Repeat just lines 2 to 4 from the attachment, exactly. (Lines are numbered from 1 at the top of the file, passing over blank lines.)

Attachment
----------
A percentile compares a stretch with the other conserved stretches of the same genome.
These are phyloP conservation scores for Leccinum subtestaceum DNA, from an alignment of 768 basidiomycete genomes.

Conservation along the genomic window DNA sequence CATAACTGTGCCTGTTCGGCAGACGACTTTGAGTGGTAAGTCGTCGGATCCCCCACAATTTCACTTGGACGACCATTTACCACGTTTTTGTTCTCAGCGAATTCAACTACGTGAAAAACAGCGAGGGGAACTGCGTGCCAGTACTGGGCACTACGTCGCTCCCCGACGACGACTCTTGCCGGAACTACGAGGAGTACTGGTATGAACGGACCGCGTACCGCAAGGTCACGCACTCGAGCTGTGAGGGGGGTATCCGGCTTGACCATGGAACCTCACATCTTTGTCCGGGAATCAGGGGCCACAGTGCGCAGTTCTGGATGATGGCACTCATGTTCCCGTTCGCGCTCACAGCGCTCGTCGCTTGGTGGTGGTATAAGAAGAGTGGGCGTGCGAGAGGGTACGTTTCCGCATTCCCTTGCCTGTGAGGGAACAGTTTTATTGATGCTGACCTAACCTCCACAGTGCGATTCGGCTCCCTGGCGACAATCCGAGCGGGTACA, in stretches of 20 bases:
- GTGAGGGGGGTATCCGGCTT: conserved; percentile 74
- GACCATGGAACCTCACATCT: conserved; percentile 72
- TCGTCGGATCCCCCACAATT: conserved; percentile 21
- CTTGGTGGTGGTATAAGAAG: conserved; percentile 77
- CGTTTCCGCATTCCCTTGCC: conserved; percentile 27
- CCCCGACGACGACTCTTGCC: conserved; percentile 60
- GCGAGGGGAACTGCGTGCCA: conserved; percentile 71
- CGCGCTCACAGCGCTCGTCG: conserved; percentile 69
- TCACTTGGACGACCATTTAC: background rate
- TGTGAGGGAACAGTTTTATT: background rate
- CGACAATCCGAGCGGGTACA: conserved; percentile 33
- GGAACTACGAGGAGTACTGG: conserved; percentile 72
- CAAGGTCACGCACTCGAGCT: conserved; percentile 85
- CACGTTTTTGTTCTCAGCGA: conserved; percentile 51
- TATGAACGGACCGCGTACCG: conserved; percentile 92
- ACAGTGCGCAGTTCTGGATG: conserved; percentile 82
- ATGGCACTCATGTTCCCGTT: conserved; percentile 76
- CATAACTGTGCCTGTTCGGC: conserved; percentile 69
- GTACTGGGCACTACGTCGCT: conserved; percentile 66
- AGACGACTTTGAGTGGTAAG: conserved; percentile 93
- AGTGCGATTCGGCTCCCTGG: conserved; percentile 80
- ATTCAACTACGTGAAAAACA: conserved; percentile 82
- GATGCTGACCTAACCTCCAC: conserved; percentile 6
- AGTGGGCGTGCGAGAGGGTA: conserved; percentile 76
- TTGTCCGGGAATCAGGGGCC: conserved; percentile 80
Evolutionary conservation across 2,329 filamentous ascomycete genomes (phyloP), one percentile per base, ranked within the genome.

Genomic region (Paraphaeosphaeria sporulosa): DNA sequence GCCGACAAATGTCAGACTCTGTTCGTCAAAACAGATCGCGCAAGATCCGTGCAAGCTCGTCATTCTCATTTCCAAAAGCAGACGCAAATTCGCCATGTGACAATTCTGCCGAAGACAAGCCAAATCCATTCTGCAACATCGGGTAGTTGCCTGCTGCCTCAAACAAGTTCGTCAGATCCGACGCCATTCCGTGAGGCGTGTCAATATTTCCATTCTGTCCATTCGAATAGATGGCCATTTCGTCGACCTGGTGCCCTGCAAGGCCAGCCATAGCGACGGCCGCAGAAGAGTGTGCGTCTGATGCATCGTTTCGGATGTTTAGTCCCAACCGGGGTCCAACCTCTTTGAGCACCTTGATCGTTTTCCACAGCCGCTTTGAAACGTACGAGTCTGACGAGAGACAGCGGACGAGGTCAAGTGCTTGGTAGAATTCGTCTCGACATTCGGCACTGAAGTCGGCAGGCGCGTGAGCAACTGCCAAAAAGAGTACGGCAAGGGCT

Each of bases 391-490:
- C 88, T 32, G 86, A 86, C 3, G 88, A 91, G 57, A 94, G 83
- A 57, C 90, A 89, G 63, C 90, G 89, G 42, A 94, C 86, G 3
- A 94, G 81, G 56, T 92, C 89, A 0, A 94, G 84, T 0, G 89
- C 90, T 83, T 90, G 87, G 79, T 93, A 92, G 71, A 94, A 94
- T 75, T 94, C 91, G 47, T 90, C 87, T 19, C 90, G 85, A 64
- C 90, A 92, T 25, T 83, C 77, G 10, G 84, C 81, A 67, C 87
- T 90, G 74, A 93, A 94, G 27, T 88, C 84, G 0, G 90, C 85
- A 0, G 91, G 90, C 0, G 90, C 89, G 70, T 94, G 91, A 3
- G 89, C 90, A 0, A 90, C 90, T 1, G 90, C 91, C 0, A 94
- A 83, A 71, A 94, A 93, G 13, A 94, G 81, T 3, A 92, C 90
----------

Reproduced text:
These are phyloP conservation scores for Leccinum subtestaceum DNA, from an alignment of 768 basidiomycete genomes.

Conservation along the genomic window DNA sequence CATAACTGTGCCTGTTCGGCAGACGACTTTGAGTGGTAAGTCGTCGGATCCCCCACAATTTCACTTGGACGACCATTTACCACGTTTTTGTTCTCAGCGAATTCAACTACGTGAAAAACAGCGAGGGGAACTGCGTGCCAGTACTGGGCACTACGTCGCTCCCCGACGACGACTCTTGCCGGAACTACGAGGAGTACTGGTATGAACGGACCGCGTACCGCAAGGTCACGCACTCGAGCTGTGAGGGGGGTATCCGGCTTGACCATGGAACCTCACATCTTTGTCCGGGAATCAGGGGCCACAGTGCGCAGTTCTGGATGATGGCACTCATGTTCCCGTTCGCGCTCACAGCGCTCGTCGCTTGGTGGTGGTATAAGAAGAGTGGGCGTGCGAGAGGGTACGTTTCCGCATTCCCTTGCCTGTGAGGGAACAGTTTTATTGATGCTGACCTAACCTCCACAGTGCGATTCGGCTCCCTGGCGACAATCCGAGCGGGTACA, in stretches of 20 bases:
- GTGAGGGGGGTATCCGGCTT: conserved; percentile 74